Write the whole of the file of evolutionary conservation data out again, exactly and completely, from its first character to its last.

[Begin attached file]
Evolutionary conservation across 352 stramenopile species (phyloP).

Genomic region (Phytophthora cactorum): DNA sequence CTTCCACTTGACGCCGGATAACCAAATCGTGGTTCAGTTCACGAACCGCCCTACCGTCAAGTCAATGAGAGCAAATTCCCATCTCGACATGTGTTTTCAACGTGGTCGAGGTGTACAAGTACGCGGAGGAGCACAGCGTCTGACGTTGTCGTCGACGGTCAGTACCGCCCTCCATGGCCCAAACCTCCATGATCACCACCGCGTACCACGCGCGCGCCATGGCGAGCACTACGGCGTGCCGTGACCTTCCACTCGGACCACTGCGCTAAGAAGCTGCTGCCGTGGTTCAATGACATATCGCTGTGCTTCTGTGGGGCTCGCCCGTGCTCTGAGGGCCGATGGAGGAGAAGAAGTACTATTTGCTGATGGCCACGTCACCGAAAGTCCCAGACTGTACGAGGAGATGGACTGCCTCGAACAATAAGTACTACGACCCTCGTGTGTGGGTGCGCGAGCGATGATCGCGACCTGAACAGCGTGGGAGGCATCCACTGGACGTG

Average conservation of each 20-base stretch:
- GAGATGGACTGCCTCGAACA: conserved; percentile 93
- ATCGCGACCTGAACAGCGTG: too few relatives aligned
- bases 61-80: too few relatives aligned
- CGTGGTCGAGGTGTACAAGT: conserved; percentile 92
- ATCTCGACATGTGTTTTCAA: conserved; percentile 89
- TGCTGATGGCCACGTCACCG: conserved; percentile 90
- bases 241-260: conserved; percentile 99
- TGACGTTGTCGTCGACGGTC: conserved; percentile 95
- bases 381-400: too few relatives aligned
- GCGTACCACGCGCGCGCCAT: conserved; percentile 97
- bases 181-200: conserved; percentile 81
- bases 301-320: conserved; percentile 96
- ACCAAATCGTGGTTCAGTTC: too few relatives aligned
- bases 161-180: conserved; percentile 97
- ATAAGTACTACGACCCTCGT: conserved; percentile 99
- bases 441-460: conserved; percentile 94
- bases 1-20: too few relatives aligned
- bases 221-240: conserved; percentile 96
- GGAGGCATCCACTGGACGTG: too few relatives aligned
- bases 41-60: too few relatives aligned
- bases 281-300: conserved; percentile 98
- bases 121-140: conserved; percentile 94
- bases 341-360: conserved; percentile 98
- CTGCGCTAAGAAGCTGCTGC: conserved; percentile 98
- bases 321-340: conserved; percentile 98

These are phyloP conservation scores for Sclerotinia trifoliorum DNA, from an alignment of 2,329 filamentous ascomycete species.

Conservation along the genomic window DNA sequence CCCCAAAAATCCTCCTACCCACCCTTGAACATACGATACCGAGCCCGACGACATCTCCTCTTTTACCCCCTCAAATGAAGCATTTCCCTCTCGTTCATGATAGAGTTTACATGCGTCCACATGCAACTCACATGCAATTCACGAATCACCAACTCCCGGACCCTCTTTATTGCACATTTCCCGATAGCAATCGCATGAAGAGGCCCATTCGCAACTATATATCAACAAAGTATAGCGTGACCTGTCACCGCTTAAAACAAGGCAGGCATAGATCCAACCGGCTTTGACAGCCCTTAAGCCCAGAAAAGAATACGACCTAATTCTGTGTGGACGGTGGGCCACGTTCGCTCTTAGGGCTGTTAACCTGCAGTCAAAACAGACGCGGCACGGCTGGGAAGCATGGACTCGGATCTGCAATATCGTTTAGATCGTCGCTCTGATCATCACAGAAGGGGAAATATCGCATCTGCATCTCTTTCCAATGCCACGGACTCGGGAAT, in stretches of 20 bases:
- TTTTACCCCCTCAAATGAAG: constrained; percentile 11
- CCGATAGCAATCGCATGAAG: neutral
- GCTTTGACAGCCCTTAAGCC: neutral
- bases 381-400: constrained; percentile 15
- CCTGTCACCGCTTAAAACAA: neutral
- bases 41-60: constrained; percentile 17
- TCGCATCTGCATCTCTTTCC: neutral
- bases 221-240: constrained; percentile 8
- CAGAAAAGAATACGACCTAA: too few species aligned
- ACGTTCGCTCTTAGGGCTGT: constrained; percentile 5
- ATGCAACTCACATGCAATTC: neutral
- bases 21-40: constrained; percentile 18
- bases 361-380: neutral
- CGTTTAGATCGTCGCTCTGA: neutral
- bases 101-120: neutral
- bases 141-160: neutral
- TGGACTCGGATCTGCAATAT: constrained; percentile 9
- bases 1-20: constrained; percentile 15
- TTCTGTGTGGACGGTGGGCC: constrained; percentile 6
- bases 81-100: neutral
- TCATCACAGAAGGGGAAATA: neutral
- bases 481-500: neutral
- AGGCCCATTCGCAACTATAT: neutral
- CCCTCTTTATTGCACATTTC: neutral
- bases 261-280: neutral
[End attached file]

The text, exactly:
Evolutionary conservation across 352 stramenopile species (phyloP).

Genomic region (Phytophthora cactorum): DNA sequence CTTCCACTTGACGCCGGATAACCAAATCGTGGTTCAGTTCACGAACCGCCCTACCGTCAAGTCAATGAGAGCAAATTCCCATCTCGACATGTGTTTTCAACGTGGTCGAGGTGTACAAGTACGCGGAGGAGCACAGCGTCTGACGTTGTCGTCGACGGTCAGTACCGCCCTCCATGGCCCAAACCTCCATGATCACCACCGCGTACCACGCGCGCGCCATGGCGAGCACTACGGCGTGCCGTGACCTTCCACTCGGACCACTGCGCTAAGAAGCTGCTGCCGTGGTTCAATGACATATCGCTGTGCTTCTGTGGGGCTCGCCCGTGCTCTGAGGGCCGATGGAGGAGAAGAAGTACTATTTGCTGATGGCCACGTCACCGAAAGTCCCAGACTGTACGAGGAGATGGACTGCCTCGAACAATAAGTACTACGACCCTCGTGTGTGGGTGCGCGAGCGATGATCGCGACCTGAACAGCGTGGGAGGCATCCACTGGACGTG

Average conservation of each 20-base stretch:
- GAGATGGACTGCCTCGAACA: conserved; percentile 93
- ATCGCGACCTGAACAGCGTG: too few relatives aligned
- bases 61-80: too few relatives aligned
- CGTGGTCGAGGTGTACAAGT: conserved; percentile 92
- ATCTCGACATGTGTTTTCAA: conserved; percentile 89
- TGCTGATGGCCACGTCACCG: conserved; percentile 90
- bases 241-260: conserved; percentile 99
- TGACGTTGTCGTCGACGGTC: conserved; percentile 95
- bases 381-400: too few relatives aligned
- GCGTACCACGCGCGCGCCAT: conserved; percentile 97
- bases 181-200: conserved; percentile 81
- bases 301-320: conserved; percentile 96
- ACCAAATCGTGGTTCAGTTC: too few relatives aligned
- bases 161-180: conserved; percentile 97
- ATAAGTACTACGACCCTCGT: conserved; percentile 99
- bases 441-460: conserved; percentile 94
- bases 1-20: too few relatives aligned
- bases 221-240: conserved; percentile 96
- GGAGGCATCCACTGGACGTG: too few relatives aligned
- bases 41-60: too few relatives aligned
- bases 281-300: conserved; percentile 98
- bases 121-140: conserved; percentile 94
- bases 341-360: conserved; percentile 98
- CTGCGCTAAGAAGCTGCTGC: conserved; percentile 98
- bases 321-340: conserved; percentile 98

These are phyloP conservation scores for Sclerotinia trifoliorum DNA, from an alignment of 2,329 filamentous ascomycete species.

Conservation along the genomic window DNA sequence CCCCAAAAATCCTCCTACCCACCCTTGAACATACGATACCGAGCCCGACGACATCTCCTCTTTTACCCCCTCAAATGAAGCATTTCCCTCTCGTTCATGATAGAGTTTACATGCGTCCACATGCAACTCACATGCAATTCACGAATCACCAACTCCCGGACCCTCTTTATTGCACATTTCCCGATAGCAATCGCATGAAGAGGCCCATTCGCAACTATATATCAACAAAGTATAGCGTGACCTGTCACCGCTTAAAACAAGGCAGGCATAGATCCAACCGGCTTTGACAGCCCTTAAGCCCAGAAAAGAATACGACCTAATTCTGTGTGGACGGTGGGCCACGTTCGCTCTTAGGGCTGTTAACCTGCAGTCAAAACAGACGCGGCACGGCTGGGAAGCATGGACTCGGATCTGCAATATCGTTTAGATCGTCGCTCTGATCATCACAGAAGGGGAAATATCGCATCTGCATCTCTTTCCAATGCCACGGACTCGGGAAT, in stretches of 20 bases:
- TTTTACCCCCTCAAATGAAG: constrained; percentile 11
- CCGATAGCAATCGCATGAAG: neutral
- GCTTTGACAGCCCTTAAGCC: neutral
- bases 381-400: constrained; percentile 15
- CCTGTCACCGCTTAAAACAA: neutral
- bases 41-60: constrained; percentile 17
- TCGCATCTGCATCTCTTTCC: neutral
- bases 221-240: constrained; percentile 8
- CAGAAAAGAATACGACCTAA: too few species aligned
- ACGTTCGCTCTTAGGGCTGT: constrained; percentile 5
- ATGCAACTCACATGCAATTC: neutral
- bases 21-40: constrained; percentile 18
- bases 361-380: neutral
- CGTTTAGATCGTCGCTCTGA: neutral
- bases 101-120: neutral
- bases 141-160: neutral
- TGGACTCGGATCTGCAATAT: constrained; percentile 9
- bases 1-20: constrained; percentile 15
- TTCTGTGTGGACGGTGGGCC: constrained; percentile 6
- bases 81-100: neutral
- TCATCACAGAAGGGGAAATA: neutral
- bases 481-500: neutral
- AGGCCCATTCGCAACTATAT: neutral
- CCCTCTTTATTGCACATTTC: neutral
- bases 261-280: neutral